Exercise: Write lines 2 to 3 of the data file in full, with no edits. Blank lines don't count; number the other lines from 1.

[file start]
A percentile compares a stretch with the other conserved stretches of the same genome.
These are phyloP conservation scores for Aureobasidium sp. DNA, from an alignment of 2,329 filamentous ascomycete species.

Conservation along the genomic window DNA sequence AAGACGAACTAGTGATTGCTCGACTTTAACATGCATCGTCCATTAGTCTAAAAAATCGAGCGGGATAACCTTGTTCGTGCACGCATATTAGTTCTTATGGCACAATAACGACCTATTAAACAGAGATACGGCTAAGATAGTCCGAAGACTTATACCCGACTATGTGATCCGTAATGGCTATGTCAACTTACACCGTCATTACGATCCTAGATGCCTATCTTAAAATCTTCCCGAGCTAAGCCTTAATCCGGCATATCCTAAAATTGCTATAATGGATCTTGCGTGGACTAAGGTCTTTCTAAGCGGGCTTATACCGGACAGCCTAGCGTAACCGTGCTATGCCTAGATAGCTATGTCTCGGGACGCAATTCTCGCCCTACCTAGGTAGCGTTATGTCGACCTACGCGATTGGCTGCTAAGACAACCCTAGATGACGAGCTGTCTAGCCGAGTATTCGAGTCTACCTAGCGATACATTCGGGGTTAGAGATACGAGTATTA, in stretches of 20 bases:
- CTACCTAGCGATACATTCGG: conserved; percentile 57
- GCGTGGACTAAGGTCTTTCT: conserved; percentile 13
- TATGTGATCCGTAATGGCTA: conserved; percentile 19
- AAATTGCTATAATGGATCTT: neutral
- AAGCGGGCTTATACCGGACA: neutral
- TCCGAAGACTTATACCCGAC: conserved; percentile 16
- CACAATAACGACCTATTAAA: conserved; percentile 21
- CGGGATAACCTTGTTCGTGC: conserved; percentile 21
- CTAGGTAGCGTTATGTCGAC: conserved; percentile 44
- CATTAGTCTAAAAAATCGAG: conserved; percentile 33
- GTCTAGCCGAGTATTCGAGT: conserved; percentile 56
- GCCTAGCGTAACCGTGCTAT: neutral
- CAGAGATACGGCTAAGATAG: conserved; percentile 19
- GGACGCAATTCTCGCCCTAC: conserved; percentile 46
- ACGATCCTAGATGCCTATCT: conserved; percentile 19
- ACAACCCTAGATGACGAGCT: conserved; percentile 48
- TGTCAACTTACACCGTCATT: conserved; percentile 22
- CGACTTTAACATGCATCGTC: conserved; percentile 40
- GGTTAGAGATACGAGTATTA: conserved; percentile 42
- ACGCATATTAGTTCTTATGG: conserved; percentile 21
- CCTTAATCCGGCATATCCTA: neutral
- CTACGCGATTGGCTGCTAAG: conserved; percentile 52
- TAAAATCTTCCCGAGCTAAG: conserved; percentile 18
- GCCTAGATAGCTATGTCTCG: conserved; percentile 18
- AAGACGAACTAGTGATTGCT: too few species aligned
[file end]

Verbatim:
These are phyloP conservation scores for Aureobasidium sp. DNA, from an alignment of 2,329 filamentous ascomycete species.

Conservation along the genomic window DNA sequence AAGACGAACTAGTGATTGCTCGACTTTAACATGCATCGTCCATTAGTCTAAAAAATCGAGCGGGATAACCTTGTTCGTGCACGCATATTAGTTCTTATGGCACAATAACGACCTATTAAACAGAGATACGGCTAAGATAGTCCGAAGACTTATACCCGACTATGTGATCCGTAATGGCTATGTCAACTTACACCGTCATTACGATCCTAGATGCCTATCTTAAAATCTTCCCGAGCTAAGCCTTAATCCGGCATATCCTAAAATTGCTATAATGGATCTTGCGTGGACTAAGGTCTTTCTAAGCGGGCTTATACCGGACAGCCTAGCGTAACCGTGCTATGCCTAGATAGCTATGTCTCGGGACGCAATTCTCGCCCTACCTAGGTAGCGTTATGTCGACCTACGCGATTGGCTGCTAAGACAACCCTAGATGACGAGCTGTCTAGCCGAGTATTCGAGTCTACCTAGCGATACATTCGGGGTTAGAGATACGAGTATTA, in stretches of 20 bases: